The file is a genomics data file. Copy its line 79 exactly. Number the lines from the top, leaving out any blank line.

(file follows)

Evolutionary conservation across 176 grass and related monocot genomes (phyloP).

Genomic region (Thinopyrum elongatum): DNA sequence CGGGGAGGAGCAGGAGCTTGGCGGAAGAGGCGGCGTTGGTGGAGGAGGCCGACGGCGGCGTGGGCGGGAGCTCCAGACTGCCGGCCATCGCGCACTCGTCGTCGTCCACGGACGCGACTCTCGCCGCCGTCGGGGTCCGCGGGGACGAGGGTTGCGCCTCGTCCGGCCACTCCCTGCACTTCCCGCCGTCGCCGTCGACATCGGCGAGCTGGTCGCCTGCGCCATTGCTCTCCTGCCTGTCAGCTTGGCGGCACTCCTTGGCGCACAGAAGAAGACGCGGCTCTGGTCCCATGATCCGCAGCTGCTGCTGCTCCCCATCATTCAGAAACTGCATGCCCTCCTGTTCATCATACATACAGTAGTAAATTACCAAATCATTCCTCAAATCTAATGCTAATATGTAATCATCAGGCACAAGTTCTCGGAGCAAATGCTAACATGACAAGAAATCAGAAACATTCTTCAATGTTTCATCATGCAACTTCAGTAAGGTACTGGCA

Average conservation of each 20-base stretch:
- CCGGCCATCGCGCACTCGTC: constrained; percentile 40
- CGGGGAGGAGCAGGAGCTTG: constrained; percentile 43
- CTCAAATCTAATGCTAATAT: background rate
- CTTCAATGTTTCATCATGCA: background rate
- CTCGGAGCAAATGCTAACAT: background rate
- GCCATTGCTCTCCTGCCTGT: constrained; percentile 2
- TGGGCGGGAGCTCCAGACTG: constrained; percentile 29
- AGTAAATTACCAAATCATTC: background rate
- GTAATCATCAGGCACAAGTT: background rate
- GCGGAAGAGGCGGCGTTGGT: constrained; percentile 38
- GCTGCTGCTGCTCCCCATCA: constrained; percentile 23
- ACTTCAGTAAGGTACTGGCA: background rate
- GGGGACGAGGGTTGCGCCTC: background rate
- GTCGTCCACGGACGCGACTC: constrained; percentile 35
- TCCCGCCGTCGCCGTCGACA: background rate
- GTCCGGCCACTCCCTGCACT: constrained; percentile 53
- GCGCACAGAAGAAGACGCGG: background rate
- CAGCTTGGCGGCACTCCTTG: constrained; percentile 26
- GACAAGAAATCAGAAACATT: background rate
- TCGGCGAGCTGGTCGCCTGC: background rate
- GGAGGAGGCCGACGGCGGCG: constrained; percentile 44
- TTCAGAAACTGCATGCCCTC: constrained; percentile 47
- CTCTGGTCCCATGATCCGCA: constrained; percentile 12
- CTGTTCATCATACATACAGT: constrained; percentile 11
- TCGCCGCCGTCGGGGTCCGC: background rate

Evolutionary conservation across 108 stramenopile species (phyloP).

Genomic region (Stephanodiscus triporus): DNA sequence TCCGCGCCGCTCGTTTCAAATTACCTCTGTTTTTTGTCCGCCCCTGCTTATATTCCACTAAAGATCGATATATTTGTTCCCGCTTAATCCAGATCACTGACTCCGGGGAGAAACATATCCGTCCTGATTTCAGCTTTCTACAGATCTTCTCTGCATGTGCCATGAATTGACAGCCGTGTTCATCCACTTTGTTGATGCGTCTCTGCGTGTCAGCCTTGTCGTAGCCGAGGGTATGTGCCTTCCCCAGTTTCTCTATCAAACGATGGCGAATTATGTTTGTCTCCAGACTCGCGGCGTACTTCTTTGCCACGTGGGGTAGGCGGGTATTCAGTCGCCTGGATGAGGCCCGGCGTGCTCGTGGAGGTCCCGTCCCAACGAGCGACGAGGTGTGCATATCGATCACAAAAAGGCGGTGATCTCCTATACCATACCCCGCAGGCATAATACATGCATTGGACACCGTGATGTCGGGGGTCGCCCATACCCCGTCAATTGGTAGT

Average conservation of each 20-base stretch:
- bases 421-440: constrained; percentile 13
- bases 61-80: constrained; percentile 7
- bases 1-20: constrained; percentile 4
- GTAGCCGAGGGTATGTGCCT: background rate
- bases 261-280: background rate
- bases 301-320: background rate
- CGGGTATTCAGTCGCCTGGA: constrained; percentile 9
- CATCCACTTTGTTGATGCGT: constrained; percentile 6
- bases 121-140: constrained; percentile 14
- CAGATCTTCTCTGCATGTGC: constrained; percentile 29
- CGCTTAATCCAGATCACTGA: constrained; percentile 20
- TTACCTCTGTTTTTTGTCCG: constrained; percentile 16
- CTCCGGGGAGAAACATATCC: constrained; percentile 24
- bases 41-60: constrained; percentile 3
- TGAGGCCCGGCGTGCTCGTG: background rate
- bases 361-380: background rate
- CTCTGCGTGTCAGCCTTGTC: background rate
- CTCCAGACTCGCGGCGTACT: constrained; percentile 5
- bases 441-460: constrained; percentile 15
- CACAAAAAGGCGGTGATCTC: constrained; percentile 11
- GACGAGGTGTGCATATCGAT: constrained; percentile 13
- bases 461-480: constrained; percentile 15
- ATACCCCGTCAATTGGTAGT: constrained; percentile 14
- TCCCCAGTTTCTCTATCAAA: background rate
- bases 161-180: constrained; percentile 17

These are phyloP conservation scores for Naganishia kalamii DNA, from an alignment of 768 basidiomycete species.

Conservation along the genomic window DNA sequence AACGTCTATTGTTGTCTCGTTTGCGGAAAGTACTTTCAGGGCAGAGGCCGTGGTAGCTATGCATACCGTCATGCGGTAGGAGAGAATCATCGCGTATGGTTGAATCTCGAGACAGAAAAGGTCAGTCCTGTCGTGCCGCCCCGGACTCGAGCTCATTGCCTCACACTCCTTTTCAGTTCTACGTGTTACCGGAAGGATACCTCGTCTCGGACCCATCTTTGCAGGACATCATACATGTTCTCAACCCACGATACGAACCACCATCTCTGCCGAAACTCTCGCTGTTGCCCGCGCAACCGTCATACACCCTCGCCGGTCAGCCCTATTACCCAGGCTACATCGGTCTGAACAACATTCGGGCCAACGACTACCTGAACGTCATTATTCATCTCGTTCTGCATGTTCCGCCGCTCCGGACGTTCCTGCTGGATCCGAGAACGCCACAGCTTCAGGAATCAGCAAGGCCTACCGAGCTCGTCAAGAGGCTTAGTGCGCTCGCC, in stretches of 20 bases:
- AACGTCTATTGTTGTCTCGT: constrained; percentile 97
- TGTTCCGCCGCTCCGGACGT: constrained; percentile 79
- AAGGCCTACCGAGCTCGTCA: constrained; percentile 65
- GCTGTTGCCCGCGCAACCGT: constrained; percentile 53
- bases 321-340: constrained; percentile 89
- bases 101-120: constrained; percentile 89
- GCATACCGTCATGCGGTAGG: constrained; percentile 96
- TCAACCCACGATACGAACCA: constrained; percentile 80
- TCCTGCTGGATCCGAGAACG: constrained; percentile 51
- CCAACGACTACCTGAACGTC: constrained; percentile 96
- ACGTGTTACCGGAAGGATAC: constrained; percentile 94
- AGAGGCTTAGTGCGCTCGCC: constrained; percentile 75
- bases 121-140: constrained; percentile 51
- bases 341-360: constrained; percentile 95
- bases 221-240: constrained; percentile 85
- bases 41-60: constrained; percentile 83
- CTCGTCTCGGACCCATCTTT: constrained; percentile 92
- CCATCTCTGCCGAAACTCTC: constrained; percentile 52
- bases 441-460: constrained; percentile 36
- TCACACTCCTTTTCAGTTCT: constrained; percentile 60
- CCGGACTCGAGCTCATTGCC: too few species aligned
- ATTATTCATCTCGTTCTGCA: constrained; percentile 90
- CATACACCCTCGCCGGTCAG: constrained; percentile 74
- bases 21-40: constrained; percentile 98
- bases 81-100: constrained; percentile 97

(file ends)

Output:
- CCGGACTCGAGCTCATTGCC: too few species aligned